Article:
Review: The Staffordshire Hoard @ Birmingham Museum & Art Gallery

The queue to see the Hoard stretches back to the Gas Hall

The queue to see the Hoard stretches back to the Gas Hall

The discovery of buried treasure by Mr Terry Herbert while metal detecting in a field near Lichfield has certainly captured the public imagination. Examples from the hoard of Anglo-Saxon gold – dating from around 700 AD – are currently on display at Birmingham Museum & Art Gallery (until Oct 13th), and the exhibition feels like a real event, with something like 1,000 visitors on the first day, and there’s still roughly a two-hour wait to reach the exhibition space.

The exhibition itself comprises four small cases  of key artifacts – some complete and some fragmented – but what strikes you immediately is the skill of the workmanship. Gold strips – perhaps from the hilts of swords – are decorated with a filigree pattern; elsewhere the gold is covered in carefully wrought herringbone patterns, some interlaced with the figures of animals. Many of the objects contain garnets. Given the crudeness of the tools available, it’s a surprise to find items of such exquisite delicacy.

Not all of the gold is complete enough to identify its purpose, however. The final display of gold and garnet fragments are currently a mystery – the experts suggest that one u-shaped strip could have been a book binding, or perhaps from a scabbard. But the highlights are the complete items, such as the sheet-gold plaque of two birds of prey gripping a fish between them, which it’s thought would have adorned the shield of a king or nobleman. Elsewhere is a tiny gold buckle; a small gold snake; a gold and glass stud and several fittings from swords and daggers: objects that bring the whole period vividly to life.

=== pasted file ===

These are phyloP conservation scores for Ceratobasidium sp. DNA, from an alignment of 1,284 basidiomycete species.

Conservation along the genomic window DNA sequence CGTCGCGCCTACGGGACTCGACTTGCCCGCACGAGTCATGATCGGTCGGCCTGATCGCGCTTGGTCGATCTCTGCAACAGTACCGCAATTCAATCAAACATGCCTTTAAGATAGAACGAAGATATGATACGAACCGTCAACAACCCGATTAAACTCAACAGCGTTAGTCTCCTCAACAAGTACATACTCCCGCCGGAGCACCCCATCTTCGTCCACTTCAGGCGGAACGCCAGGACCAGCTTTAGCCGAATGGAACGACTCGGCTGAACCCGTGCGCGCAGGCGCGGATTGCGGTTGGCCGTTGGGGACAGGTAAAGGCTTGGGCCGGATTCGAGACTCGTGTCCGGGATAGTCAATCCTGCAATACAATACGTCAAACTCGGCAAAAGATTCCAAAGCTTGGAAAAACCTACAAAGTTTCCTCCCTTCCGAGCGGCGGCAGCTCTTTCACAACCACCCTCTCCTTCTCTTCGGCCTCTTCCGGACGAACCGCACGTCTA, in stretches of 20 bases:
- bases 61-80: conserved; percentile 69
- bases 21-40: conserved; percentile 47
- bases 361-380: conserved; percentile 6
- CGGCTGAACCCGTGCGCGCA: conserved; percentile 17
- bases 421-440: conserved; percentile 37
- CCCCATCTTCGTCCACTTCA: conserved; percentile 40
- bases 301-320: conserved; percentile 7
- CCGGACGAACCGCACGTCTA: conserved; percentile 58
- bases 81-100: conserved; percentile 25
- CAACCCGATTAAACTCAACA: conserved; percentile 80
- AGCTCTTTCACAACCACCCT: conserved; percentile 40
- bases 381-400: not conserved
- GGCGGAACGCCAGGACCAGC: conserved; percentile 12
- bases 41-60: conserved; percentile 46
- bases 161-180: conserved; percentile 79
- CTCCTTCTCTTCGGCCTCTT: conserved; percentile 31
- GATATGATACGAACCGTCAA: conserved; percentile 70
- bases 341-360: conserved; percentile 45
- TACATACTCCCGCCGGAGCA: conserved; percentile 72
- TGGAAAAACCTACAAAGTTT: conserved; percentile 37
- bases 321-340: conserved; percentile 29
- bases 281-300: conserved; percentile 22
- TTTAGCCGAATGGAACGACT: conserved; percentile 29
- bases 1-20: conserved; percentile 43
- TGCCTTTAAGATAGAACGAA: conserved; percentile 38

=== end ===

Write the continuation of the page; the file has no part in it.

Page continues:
Work on the Hoard continues – x-rays from some blocks of soil have revealed many more small metal objects that have yet to be excavated – and crucially, its fate is still to be decided. Birmingham Museums & Art Gallery, the Potteries Museum and Art Gallery, Stoke-on-Trent, and Staffordshire County Council are hoping to acquire the Hoard jointly so that it can be kept in the Midlands, and it would certainly be a shame if this couldn’t be achieved. What’s certain is that this collection is one of the most important finds of many decades, and the chance to see its fine workmanship and exquisite beauty is well worth the wait.

Advertisements
A media and communications professional with ten years’ experience on Metro newspaper and a passion for web development and social media.

3 Comments

  1. Pingback: “þa Gewiton Hi Swa Swa Smic” « @Number 71

  2. m.Wydall

    21st October, 2009 at 3:02 pm

    The display…. are…. The hoard are….. Get your grammar right!

  3. Pingback: Birmingham history wing secures lottery funding | Birmingham Conservation Trust